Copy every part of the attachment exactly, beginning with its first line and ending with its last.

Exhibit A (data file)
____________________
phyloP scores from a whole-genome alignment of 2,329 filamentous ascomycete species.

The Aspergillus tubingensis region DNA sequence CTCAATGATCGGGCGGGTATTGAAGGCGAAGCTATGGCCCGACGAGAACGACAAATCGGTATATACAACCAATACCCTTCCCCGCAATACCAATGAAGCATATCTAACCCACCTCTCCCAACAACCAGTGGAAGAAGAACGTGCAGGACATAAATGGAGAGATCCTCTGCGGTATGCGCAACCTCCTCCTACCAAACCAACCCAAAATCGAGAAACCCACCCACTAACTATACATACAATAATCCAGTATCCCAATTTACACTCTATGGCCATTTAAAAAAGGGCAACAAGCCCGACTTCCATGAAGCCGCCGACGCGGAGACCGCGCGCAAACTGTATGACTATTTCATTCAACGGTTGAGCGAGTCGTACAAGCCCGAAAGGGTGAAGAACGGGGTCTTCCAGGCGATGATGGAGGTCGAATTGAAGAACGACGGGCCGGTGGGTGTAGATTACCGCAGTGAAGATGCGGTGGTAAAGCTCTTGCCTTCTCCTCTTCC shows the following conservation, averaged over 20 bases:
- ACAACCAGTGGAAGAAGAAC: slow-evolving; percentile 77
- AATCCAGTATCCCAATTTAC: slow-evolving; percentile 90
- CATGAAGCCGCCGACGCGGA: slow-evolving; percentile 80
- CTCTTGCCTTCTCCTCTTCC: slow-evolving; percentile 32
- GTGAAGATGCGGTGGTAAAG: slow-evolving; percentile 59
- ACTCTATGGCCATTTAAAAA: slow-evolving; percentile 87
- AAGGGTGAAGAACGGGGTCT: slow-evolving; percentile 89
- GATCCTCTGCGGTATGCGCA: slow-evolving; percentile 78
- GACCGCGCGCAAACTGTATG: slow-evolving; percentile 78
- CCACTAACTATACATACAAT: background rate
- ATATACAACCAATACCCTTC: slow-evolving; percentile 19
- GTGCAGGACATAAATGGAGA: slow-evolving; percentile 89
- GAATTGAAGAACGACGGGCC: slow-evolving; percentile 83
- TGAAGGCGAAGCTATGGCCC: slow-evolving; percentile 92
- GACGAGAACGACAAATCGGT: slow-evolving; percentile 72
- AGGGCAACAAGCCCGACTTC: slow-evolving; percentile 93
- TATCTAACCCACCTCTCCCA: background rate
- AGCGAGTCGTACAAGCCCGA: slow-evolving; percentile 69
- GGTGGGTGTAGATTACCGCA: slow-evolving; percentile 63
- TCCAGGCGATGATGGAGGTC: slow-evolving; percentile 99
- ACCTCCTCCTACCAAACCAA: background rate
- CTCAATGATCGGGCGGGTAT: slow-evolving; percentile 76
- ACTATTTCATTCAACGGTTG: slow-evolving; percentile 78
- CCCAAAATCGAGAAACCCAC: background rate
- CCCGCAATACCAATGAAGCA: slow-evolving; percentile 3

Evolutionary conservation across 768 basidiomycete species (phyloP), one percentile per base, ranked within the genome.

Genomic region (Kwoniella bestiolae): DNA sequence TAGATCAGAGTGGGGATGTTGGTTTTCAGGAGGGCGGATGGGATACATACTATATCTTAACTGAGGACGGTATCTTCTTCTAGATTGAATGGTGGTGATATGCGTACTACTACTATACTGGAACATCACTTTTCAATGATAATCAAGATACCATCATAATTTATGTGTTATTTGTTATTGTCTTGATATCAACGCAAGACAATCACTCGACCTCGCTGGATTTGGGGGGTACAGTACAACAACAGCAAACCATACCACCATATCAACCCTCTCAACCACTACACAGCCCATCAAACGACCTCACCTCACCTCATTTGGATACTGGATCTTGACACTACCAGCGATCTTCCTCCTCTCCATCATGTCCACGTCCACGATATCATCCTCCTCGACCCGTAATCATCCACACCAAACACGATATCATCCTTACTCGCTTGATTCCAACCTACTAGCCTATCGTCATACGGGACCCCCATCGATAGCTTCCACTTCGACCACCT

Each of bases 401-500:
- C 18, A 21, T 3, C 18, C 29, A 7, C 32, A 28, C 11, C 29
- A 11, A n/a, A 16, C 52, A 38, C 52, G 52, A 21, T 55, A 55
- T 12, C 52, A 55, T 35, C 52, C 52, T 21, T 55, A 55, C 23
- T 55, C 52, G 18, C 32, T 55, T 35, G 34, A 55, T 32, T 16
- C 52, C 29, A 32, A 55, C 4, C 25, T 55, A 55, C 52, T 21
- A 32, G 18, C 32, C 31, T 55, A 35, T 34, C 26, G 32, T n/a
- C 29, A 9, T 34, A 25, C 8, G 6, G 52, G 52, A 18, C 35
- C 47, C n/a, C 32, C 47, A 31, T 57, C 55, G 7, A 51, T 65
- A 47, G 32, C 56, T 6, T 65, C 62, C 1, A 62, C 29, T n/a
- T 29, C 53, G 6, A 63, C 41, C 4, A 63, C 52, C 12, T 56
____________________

phyloP scores from a whole-genome alignment of 2,329 filamentous ascomycete species.

The Aspergillus tubingensis region DNA sequence CTCAATGATCGGGCGGGTATTGAAGGCGAAGCTATGGCCCGACGAGAACGACAAATCGGTATATACAACCAATACCCTTCCCCGCAATACCAATGAAGCATATCTAACCCACCTCTCCCAACAACCAGTGGAAGAAGAACGTGCAGGACATAAATGGAGAGATCCTCTGCGGTATGCGCAACCTCCTCCTACCAAACCAACCCAAAATCGAGAAACCCACCCACTAACTATACATACAATAATCCAGTATCCCAATTTACACTCTATGGCCATTTAAAAAAGGGCAACAAGCCCGACTTCCATGAAGCCGCCGACGCGGAGACCGCGCGCAAACTGTATGACTATTTCATTCAACGGTTGAGCGAGTCGTACAAGCCCGAAAGGGTGAAGAACGGGGTCTTCCAGGCGATGATGGAGGTCGAATTGAAGAACGACGGGCCGGTGGGTGTAGATTACCGCAGTGAAGATGCGGTGGTAAAGCTCTTGCCTTCTCCTCTTCC shows the following conservation, averaged over 20 bases:
- ACAACCAGTGGAAGAAGAAC: slow-evolving; percentile 77
- AATCCAGTATCCCAATTTAC: slow-evolving; percentile 90
- CATGAAGCCGCCGACGCGGA: slow-evolving; percentile 80
- CTCTTGCCTTCTCCTCTTCC: slow-evolving; percentile 32
- GTGAAGATGCGGTGGTAAAG: slow-evolving; percentile 59
- ACTCTATGGCCATTTAAAAA: slow-evolving; percentile 87
- AAGGGTGAAGAACGGGGTCT: slow-evolving; percentile 89
- GATCCTCTGCGGTATGCGCA: slow-evolving; percentile 78
- GACCGCGCGCAAACTGTATG: slow-evolving; percentile 78
- CCACTAACTATACATACAAT: background rate
- ATATACAACCAATACCCTTC: slow-evolving; percentile 19
- GTGCAGGACATAAATGGAGA: slow-evolving; percentile 89
- GAATTGAAGAACGACGGGCC: slow-evolving; percentile 83
- TGAAGGCGAAGCTATGGCCC: slow-evolving; percentile 92
- GACGAGAACGACAAATCGGT: slow-evolving; percentile 72
- AGGGCAACAAGCCCGACTTC: slow-evolving; percentile 93
- TATCTAACCCACCTCTCCCA: background rate
- AGCGAGTCGTACAAGCCCGA: slow-evolving; percentile 69
- GGTGGGTGTAGATTACCGCA: slow-evolving; percentile 63
- TCCAGGCGATGATGGAGGTC: slow-evolving; percentile 99
- ACCTCCTCCTACCAAACCAA: background rate
- CTCAATGATCGGGCGGGTAT: slow-evolving; percentile 76
- ACTATTTCATTCAACGGTTG: slow-evolving; percentile 78
- CCCAAAATCGAGAAACCCAC: background rate
- CCCGCAATACCAATGAAGCA: slow-evolving; percentile 3

Evolutionary conservation across 768 basidiomycete species (phyloP), one percentile per base, ranked within the genome.

Genomic region (Kwoniella bestiolae): DNA sequence TAGATCAGAGTGGGGATGTTGGTTTTCAGGAGGGCGGATGGGATACATACTATATCTTAACTGAGGACGGTATCTTCTTCTAGATTGAATGGTGGTGATATGCGTACTACTACTATACTGGAACATCACTTTTCAATGATAATCAAGATACCATCATAATTTATGTGTTATTTGTTATTGTCTTGATATCAACGCAAGACAATCACTCGACCTCGCTGGATTTGGGGGGTACAGTACAACAACAGCAAACCATACCACCATATCAACCCTCTCAACCACTACACAGCCCATCAAACGACCTCACCTCACCTCATTTGGATACTGGATCTTGACACTACCAGCGATCTTCCTCCTCTCCATCATGTCCACGTCCACGATATCATCCTCCTCGACCCGTAATCATCCACACCAAACACGATATCATCCTTACTCGCTTGATTCCAACCTACTAGCCTATCGTCATACGGGACCCCCATCGATAGCTTCCACTTCGACCACCT

Each of bases 401-500:
- C 18, A 21, T 3, C 18, C 29, A 7, C 32, A 28, C 11, C 29
- A 11, A n/a, A 16, C 52, A 38, C 52, G 52, A 21, T 55, A 55
- T 12, C 52, A 55, T 35, C 52, C 52, T 21, T 55, A 55, C 23
- T 55, C 52, G 18, C 32, T 55, T 35, G 34, A 55, T 32, T 16
- C 52, C 29, A 32, A 55, C 4, C 25, T 55, A 55, C 52, T 21
- A 32, G 18, C 32, C 31, T 55, A 35, T 34, C 26, G 32, T n/a
- C 29, A 9, T 34, A 25, C 8, G 6, G 52, G 52, A 18, C 35
- C 47, C n/a, C 32, C 47, A 31, T 57, C 55, G 7, A 51, T 65
- A 47, G 32, C 56, T 6, T 65, C 62, C 1, A 62, C 29, T n/a
- T 29, C 53, G 6, A 63, C 41, C 4, A 63, C 52, C 12, T 56